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Big businesses face growing union pressure to extend retirement age

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By Park Jae-hyuk

Extending the retirement age beyond 60 has become the top priority of unionized workers at major Korean companies in this year's collective bargaining talks, according to industry officials, Tuesday.

Such a request from labor unions has especially gained momentum recently, due to the envisioned shortage of factory workers after the retirements of large numbers of baby boomers born between 1955 and 1963, as well as the government's plans to induce companies to retain senior workers in Korea's aging society.

One of the latest examples of the companies being asked to extend the retirement age is Kia.

The carmaker's union has called for the extension of the retirement age from 60 to 62, if it is difficult to hire young factory workers. This demand is also aimed at eliminating the so-called "income crevasse" or the period between a worker's retirement and the start of a retiree receiving national pension payments at 63.

Hyundai Motor, the sister company of Kia, is facing even more pressure from its union to extend the retirement age to 64, considering the fact that those retiring after 2033 will be able to start receiving the national pension when they become 65 years old following the changes.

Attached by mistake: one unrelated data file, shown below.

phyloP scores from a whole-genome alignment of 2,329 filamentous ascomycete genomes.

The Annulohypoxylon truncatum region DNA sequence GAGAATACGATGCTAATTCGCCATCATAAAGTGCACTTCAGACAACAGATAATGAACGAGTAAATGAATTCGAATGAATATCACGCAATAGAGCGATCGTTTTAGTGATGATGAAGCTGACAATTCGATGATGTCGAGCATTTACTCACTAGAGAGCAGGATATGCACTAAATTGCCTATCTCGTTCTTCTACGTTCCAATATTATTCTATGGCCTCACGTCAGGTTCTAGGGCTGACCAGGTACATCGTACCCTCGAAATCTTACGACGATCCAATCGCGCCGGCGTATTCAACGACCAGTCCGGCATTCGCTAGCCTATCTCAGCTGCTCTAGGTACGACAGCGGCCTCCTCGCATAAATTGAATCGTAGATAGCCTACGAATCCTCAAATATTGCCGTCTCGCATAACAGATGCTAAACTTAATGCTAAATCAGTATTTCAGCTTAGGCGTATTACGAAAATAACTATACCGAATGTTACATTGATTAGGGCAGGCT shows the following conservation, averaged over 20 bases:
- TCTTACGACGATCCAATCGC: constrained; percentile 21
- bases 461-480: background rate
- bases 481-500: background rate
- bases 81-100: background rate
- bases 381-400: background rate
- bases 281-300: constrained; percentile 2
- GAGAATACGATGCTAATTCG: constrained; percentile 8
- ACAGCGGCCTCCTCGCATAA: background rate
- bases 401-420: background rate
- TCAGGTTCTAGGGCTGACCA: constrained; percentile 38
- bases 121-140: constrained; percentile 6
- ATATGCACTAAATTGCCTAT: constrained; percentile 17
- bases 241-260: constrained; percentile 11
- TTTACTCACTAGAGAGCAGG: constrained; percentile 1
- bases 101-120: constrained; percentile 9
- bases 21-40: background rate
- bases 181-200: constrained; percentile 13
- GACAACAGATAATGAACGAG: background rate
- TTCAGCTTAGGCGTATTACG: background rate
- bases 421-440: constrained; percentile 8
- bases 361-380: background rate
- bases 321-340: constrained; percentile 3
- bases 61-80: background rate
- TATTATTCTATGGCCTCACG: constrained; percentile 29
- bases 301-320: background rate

According to the Hyundai Motor union, the extension of the retirement age is what its members want to achieve the most in negotiations with management. In a survey of the union's leaders, 66.9 percent of respondents answered that the extension of the retirement age is the most urgent issue in this year's collective bargaining talks.

Given that Hyundai Motor posted record earnings last year, some industry watchers expect the carmaker's management to ask the union to choose between the extension of the retirement age or a higher wage increase.

"Although our efforts have resulted in meaningful achievements so far, the business environment facing us is tough," Hyundai Motor CEO Lee Dong-seok said in a letter to employees on Tuesday. "If our labor and management continue to maintain a good relationship this year, we will be able to generate better results."

Earlier this year, a group of labor unions at Samsung Group affiliates mentioned the extension of the retirement age as one of the 10 requests to management. Last month, steelmaker POSCO's union included this item among 21 requests to management.

In the shipbuilding industry that has faced a labor shortage, unionized workers at HD Hyundai affiliates and Hanwha Ocean, which was formerly Daewoo Shipbuilding & Marine Engineering, also urged their employers to extend the retirement age.

Considering Korea's declining population, most companies concur on the necessity of extending the retirement age, but at the same time, they claim that reforms in wage systems should come first in order to get young jobseekers employed.

The Korea Enterprises Federation said last December that a single beneficiary of the extended retirement age can reduce one permanent position. The business lobby group presumed that the beneficiary can even remove two permanent positions in a company adopting a seniority-based pay system.

"The abolishment of the seniority-based pay system is prerequisite to prevent the extension of the retirement age from having a negative impact on the creation of jobs for young people," said Kim Dong-bae, professor of Incheon National University's Division of Business Administration.

Park Jae-hyuk


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